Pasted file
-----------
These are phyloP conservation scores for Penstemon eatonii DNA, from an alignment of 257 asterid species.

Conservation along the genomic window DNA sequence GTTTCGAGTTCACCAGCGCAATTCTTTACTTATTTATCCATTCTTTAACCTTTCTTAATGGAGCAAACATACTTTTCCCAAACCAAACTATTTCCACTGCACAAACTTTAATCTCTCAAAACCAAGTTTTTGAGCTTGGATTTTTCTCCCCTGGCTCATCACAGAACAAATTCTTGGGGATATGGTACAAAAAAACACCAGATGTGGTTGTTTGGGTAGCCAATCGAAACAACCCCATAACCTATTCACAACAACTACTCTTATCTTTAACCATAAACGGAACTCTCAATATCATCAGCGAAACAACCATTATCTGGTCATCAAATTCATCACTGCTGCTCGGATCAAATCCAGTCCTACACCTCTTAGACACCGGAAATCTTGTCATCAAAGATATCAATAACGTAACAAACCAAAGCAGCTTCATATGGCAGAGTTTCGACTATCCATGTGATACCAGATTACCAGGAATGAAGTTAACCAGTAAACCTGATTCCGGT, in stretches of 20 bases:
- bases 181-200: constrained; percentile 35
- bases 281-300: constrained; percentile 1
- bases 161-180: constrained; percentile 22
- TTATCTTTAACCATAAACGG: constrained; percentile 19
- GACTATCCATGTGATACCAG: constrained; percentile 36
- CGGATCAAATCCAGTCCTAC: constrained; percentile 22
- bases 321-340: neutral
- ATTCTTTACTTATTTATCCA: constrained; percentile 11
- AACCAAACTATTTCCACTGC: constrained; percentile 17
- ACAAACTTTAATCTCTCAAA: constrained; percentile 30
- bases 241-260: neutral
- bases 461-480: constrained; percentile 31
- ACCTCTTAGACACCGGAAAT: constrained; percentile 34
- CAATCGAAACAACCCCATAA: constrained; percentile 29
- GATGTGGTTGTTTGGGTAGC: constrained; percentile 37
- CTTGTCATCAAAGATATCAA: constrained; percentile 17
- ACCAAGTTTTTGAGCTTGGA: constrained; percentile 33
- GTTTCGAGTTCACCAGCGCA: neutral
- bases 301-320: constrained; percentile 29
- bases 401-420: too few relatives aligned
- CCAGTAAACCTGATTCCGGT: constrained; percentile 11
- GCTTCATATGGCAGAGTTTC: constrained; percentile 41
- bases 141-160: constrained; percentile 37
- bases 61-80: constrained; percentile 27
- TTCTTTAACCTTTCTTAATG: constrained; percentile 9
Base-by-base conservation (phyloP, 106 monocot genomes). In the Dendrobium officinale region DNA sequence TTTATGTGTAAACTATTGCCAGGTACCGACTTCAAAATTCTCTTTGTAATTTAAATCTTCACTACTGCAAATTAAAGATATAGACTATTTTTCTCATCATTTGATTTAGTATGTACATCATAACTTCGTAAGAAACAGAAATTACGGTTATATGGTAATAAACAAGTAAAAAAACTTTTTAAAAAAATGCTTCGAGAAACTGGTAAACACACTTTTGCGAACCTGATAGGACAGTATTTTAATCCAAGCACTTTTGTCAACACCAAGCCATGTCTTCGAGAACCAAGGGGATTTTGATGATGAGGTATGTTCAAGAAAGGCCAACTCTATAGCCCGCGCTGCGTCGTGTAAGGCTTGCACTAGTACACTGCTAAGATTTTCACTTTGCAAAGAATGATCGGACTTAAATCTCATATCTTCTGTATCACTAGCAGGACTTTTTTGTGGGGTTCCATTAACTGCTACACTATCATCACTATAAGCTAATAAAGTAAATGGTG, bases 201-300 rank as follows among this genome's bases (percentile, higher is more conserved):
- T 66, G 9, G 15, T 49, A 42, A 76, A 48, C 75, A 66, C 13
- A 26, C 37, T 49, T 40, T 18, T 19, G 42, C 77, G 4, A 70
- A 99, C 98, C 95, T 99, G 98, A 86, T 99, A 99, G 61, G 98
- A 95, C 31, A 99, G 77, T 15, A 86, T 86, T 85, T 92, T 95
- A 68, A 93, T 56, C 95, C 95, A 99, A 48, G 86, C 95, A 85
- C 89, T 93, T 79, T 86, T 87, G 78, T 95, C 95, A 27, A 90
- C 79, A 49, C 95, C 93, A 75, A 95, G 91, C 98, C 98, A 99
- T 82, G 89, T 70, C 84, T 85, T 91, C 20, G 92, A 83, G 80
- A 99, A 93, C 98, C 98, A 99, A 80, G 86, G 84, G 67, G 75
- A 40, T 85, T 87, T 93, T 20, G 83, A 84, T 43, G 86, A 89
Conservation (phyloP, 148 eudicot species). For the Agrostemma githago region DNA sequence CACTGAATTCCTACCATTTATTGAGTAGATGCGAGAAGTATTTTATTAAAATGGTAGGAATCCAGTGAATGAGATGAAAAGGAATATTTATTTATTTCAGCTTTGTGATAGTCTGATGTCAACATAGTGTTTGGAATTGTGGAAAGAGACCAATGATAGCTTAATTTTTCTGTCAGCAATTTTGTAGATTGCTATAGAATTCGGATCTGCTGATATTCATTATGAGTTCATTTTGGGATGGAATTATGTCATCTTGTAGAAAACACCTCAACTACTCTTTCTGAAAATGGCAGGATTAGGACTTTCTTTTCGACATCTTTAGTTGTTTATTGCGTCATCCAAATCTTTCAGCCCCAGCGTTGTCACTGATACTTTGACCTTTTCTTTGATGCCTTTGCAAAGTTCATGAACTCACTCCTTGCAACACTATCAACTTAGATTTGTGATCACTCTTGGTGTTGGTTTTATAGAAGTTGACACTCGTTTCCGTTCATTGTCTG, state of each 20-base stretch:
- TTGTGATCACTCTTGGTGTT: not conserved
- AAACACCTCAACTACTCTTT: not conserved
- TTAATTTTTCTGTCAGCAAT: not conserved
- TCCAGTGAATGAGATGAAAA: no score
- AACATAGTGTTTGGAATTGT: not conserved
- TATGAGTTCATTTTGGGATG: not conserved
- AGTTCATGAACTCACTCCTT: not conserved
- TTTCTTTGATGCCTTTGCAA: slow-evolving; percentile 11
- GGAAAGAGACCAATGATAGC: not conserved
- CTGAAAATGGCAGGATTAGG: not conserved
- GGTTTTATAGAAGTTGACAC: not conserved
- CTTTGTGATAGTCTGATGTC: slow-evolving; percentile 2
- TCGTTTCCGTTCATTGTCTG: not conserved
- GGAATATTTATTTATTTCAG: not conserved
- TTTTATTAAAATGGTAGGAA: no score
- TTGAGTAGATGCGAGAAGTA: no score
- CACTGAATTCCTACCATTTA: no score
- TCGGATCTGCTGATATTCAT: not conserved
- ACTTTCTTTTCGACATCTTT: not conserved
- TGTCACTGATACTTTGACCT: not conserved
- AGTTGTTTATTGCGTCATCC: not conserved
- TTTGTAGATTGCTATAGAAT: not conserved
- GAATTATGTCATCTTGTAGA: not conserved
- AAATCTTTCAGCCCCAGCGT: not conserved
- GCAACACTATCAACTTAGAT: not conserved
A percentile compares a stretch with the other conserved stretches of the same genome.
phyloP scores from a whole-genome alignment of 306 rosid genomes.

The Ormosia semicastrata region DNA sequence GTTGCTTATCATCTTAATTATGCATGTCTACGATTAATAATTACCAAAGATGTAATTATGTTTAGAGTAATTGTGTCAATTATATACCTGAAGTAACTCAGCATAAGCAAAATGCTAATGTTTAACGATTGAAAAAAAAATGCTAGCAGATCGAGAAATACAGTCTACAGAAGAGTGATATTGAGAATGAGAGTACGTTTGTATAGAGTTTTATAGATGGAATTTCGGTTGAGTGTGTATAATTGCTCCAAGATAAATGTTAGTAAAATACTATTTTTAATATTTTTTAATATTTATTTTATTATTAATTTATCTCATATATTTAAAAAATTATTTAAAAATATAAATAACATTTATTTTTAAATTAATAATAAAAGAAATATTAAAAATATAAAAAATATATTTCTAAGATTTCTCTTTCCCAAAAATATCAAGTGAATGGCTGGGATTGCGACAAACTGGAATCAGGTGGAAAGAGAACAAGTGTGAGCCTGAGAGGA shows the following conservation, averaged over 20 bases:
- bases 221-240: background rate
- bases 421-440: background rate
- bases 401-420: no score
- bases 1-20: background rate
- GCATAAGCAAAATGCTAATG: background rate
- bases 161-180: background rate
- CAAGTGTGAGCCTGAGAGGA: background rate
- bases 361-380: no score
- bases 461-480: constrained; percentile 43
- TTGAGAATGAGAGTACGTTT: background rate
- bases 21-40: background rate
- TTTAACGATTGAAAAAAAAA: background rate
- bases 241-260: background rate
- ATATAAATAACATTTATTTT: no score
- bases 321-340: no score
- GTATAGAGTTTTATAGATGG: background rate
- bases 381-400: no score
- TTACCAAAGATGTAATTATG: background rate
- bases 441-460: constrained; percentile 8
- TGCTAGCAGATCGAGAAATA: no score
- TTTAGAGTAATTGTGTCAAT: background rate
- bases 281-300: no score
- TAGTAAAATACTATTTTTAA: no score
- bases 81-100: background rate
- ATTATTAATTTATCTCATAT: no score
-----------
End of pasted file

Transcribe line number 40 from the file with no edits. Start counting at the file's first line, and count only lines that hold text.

- TTGTGATCACTCTTGGTGTT: not conserved